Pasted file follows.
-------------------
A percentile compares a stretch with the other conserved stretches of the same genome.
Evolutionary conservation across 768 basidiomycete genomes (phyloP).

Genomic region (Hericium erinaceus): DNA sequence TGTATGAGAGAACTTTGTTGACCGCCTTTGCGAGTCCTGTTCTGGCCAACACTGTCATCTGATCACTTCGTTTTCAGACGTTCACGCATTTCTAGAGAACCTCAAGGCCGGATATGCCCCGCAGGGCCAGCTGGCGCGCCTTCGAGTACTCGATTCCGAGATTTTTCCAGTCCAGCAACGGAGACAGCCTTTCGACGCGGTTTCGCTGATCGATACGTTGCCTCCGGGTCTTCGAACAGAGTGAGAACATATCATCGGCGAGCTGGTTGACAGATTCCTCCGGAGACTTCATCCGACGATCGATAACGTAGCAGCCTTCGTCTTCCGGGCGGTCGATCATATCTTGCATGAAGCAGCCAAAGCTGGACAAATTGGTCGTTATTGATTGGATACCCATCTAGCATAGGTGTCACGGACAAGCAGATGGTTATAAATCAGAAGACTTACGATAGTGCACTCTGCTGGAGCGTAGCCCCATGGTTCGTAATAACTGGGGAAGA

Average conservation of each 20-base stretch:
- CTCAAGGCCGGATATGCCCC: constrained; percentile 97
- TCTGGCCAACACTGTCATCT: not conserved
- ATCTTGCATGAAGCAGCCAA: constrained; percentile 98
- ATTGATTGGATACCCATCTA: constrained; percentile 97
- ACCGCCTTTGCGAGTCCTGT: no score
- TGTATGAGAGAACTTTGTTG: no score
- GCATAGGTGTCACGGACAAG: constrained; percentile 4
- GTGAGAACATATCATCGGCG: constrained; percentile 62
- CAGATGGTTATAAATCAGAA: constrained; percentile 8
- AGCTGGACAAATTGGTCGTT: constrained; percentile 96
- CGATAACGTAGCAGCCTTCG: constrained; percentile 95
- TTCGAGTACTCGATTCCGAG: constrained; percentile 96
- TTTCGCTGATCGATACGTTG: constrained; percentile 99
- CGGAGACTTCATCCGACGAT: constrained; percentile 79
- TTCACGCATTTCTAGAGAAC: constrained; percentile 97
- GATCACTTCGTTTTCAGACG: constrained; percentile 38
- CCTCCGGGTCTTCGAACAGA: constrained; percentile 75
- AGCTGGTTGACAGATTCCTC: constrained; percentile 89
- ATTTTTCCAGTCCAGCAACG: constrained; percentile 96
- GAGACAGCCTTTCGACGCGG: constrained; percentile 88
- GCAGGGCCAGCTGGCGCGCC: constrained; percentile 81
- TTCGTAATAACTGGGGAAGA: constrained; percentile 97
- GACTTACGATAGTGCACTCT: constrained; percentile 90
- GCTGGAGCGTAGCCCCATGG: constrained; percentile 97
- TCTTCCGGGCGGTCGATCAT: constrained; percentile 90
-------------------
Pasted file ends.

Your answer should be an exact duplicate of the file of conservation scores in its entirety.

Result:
A percentile compares a stretch with the other conserved stretches of the same genome.
Evolutionary conservation across 768 basidiomycete genomes (phyloP).

Genomic region (Hericium erinaceus): DNA sequence TGTATGAGAGAACTTTGTTGACCGCCTTTGCGAGTCCTGTTCTGGCCAACACTGTCATCTGATCACTTCGTTTTCAGACGTTCACGCATTTCTAGAGAACCTCAAGGCCGGATATGCCCCGCAGGGCCAGCTGGCGCGCCTTCGAGTACTCGATTCCGAGATTTTTCCAGTCCAGCAACGGAGACAGCCTTTCGACGCGGTTTCGCTGATCGATACGTTGCCTCCGGGTCTTCGAACAGAGTGAGAACATATCATCGGCGAGCTGGTTGACAGATTCCTCCGGAGACTTCATCCGACGATCGATAACGTAGCAGCCTTCGTCTTCCGGGCGGTCGATCATATCTTGCATGAAGCAGCCAAAGCTGGACAAATTGGTCGTTATTGATTGGATACCCATCTAGCATAGGTGTCACGGACAAGCAGATGGTTATAAATCAGAAGACTTACGATAGTGCACTCTGCTGGAGCGTAGCCCCATGGTTCGTAATAACTGGGGAAGA

Average conservation of each 20-base stretch:
- CTCAAGGCCGGATATGCCCC: constrained; percentile 97
- TCTGGCCAACACTGTCATCT: not conserved
- ATCTTGCATGAAGCAGCCAA: constrained; percentile 98
- ATTGATTGGATACCCATCTA: constrained; percentile 97
- ACCGCCTTTGCGAGTCCTGT: no score
- TGTATGAGAGAACTTTGTTG: no score
- GCATAGGTGTCACGGACAAG: constrained; percentile 4
- GTGAGAACATATCATCGGCG: constrained; percentile 62
- CAGATGGTTATAAATCAGAA: constrained; percentile 8
- AGCTGGACAAATTGGTCGTT: constrained; percentile 96
- CGATAACGTAGCAGCCTTCG: constrained; percentile 95
- TTCGAGTACTCGATTCCGAG: constrained; percentile 96
- TTTCGCTGATCGATACGTTG: constrained; percentile 99
- CGGAGACTTCATCCGACGAT: constrained; percentile 79
- TTCACGCATTTCTAGAGAAC: constrained; percentile 97
- GATCACTTCGTTTTCAGACG: constrained; percentile 38
- CCTCCGGGTCTTCGAACAGA: constrained; percentile 75
- AGCTGGTTGACAGATTCCTC: constrained; percentile 89
- ATTTTTCCAGTCCAGCAACG: constrained; percentile 96
- GAGACAGCCTTTCGACGCGG: constrained; percentile 88
- GCAGGGCCAGCTGGCGCGCC: constrained; percentile 81
- TTCGTAATAACTGGGGAAGA: constrained; percentile 97
- GACTTACGATAGTGCACTCT: constrained; percentile 90
- GCTGGAGCGTAGCCCCATGG: constrained; percentile 97
- TCTTCCGGGCGGTCGATCAT: constrained; percentile 90